It always amazes me to listen to people who never had formal studies of Scriptures or theology yet speak profoundly of their relationship with God, with Jesus Christ. It is just so personal that their knowledge about Him revealed the truths of God more than what is explained in books and discussions. When Jesus asked his disciples who do people say he is, he got different answers. They would have come from what they hear about Jesus or known about him from their own interpretations. Plainly we say, a head knowledge, not in a deep sense of the Hebrew word “to know” which is a fruit of an encounter. This one we call it a heart knowledge. So he turned to his closest associates and Peter having at this time not completely understood who Jesus really is, pronounced what has been revealed by the Father, “You are Messiah, the Son of the Living God.” Peter was chosen not of his own merits but by a sheer gift of the Father’s revelation. He is entrusted then with a leadership, as the head of the Apostles, through which the Catholic Church holds true down the generations.

St. Paul (Second Reading- Romans 11:33-36) accepts with all humility the utter profoundness of God’s wisdom. “How deep are the riches and the wisdom of God! How inscrutable his judgments, how unsearchable his ways,” he said. This is the wisdom given to those who humble themselves before the presence of God, a revelation given to those who put their faith on Him, and to the One whom the Father sent, Jesus Christ. Many people say that Jesus Christ is just one of the wise men born in this world, a reformer, or a great prophet, a moral teacher or many other attributes given to him. Others could not accept him as the Messiah, the Son of God. It’s hard for them to accept the mystery of God’s revelation in Jesus Christ, the incarnation through the power of the Holy Spirit, that he took on flesh and became like us except sin. A person who doesn’t have faith in God, to let him be as “He is” (His name “I am Who I am”) could not understand the logic of God’s revelation.

The journey of faith is not solely a personal endeavour. It is also communal. It grows in a context of a believing community. This is the reason why Peter had been entrusted of a very essential responsibility of handing on God’s gift to humanity, our faith Jesus Christ. This is the gift of the Church to us, broken and wounded might be some of our leaders, the Church remains to hold on to what God has revealed in Jesus Christ. The Church reflects the image of the Blessed Mother who gives Jesus to the world. This is the reason we never tire of proclaiming the Good News, of telling the story of Jesus Christ, the story of God’s love to humanity.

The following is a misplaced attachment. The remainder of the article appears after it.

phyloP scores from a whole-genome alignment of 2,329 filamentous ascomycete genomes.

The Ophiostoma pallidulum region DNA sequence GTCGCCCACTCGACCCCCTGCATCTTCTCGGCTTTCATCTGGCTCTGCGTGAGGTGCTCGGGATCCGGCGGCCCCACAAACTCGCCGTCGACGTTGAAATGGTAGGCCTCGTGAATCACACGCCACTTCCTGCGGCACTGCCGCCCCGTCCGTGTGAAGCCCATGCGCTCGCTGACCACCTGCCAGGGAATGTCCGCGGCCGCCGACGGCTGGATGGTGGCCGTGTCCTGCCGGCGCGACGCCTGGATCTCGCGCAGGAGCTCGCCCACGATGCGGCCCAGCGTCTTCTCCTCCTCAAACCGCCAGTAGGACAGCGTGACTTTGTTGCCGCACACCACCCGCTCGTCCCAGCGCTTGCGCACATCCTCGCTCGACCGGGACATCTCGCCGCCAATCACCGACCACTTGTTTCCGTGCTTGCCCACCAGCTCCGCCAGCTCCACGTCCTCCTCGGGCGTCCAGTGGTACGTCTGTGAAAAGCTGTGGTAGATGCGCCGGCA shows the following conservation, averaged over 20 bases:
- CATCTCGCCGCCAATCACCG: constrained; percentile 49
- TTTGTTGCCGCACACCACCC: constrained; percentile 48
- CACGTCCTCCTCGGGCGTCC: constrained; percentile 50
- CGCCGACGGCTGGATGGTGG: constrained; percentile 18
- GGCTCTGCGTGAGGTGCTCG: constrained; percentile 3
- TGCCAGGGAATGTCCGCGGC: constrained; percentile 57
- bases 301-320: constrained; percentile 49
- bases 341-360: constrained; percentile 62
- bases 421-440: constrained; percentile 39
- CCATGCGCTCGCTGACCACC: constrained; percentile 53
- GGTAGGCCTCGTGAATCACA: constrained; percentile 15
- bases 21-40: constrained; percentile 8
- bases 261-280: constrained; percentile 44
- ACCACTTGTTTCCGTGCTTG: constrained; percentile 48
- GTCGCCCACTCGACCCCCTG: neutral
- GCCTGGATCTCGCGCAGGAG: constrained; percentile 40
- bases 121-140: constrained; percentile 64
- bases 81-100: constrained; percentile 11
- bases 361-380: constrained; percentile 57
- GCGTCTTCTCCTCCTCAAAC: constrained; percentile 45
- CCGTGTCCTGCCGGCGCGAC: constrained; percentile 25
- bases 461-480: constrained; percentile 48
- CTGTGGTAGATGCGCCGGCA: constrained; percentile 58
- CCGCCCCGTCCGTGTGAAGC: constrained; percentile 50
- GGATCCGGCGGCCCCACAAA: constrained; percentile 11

God invites us then to give him space in our hearts and minds to fill us with his wisdom. It is letting go of our self-sufficiency and emptying ourselves with pride and arrogance. St. Paul in his letter to the Philippians encourages us to imitate Jesus, “Though he was in the form God, Jesus did not deem equality with God something to be grasped at. Rather he emptied himself and took the form of slave being born in the likeness of man.” (cf. Philippians 2:1-7) He emptied himself on the cross for the sake of love, for the sake of our salvation. A centurion, in the crucifixion scene, after he witnessed what had happened was convicted and cut to heart. He said, “Truly this man was the Son of God!” (Matthew 27:54). This is the same question Jesus poses for us today, “Who do you say that I am?” Do we really know what Jesus can do to us if we truly “know” him?

(Fr Regie, MSP)